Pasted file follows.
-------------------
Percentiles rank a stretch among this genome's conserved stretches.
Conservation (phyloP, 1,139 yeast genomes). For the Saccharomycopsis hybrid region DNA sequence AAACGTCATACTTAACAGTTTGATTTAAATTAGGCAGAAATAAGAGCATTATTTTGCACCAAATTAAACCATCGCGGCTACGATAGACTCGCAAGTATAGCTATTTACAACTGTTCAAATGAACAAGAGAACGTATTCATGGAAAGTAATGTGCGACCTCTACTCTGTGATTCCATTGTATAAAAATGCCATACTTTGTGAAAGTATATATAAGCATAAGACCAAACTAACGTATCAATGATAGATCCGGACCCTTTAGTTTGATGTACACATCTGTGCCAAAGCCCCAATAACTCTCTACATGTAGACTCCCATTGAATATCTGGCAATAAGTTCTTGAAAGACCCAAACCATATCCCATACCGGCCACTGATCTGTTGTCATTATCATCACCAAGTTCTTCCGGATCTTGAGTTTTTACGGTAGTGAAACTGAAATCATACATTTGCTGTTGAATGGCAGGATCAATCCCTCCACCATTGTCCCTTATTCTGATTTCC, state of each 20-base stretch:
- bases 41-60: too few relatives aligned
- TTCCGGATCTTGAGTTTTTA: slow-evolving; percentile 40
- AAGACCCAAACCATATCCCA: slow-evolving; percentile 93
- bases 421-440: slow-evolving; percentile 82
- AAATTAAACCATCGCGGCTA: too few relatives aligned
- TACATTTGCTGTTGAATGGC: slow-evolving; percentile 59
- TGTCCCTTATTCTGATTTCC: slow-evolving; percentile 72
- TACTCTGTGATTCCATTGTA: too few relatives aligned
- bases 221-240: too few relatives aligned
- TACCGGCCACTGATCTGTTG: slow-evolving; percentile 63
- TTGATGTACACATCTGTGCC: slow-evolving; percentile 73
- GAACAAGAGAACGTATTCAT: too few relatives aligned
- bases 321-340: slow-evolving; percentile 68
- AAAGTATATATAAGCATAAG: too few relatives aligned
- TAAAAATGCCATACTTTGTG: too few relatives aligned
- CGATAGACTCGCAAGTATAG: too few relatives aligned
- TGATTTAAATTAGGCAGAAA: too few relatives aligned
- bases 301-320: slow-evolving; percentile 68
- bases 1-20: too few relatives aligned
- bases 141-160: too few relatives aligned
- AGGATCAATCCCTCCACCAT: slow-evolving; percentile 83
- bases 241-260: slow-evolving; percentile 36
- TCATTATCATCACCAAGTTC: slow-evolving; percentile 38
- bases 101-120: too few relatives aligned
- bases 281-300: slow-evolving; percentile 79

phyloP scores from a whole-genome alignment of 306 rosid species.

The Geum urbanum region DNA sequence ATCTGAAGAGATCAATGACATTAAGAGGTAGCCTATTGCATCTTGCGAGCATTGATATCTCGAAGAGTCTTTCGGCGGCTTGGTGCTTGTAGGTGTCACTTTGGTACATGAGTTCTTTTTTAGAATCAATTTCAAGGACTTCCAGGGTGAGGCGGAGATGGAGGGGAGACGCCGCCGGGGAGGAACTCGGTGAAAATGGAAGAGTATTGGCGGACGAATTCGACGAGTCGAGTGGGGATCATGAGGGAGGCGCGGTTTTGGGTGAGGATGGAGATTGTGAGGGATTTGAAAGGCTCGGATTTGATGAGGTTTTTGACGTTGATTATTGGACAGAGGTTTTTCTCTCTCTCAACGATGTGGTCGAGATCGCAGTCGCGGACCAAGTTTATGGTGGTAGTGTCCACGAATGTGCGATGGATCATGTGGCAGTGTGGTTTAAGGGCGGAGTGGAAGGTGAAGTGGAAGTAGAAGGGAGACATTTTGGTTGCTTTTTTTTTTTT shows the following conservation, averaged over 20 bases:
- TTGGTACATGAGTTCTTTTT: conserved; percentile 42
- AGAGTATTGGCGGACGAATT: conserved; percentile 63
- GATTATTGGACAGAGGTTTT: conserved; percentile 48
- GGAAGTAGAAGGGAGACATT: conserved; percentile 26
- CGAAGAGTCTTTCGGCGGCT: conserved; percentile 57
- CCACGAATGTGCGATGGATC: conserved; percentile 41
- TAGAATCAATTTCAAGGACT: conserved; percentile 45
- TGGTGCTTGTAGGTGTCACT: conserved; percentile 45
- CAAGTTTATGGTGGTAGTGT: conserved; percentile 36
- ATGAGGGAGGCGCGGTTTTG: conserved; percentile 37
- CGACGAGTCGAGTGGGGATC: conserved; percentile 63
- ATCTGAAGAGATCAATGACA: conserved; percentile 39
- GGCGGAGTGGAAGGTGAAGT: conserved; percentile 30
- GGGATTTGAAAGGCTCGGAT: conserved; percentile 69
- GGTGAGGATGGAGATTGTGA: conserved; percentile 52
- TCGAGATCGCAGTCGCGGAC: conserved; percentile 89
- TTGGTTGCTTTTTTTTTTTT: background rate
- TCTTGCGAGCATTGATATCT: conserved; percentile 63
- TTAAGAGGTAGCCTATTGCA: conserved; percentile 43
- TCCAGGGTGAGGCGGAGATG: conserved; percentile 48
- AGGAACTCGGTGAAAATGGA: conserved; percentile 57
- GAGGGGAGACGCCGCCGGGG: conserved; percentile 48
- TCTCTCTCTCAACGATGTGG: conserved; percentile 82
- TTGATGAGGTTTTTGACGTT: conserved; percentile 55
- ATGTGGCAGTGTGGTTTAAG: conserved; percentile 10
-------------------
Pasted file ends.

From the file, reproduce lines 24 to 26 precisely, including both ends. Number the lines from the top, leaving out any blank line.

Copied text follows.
- bases 241-260: slow-evolving; percentile 36
- TCATTATCATCACCAAGTTC: slow-evolving; percentile 38
- bases 101-120: too few relatives aligned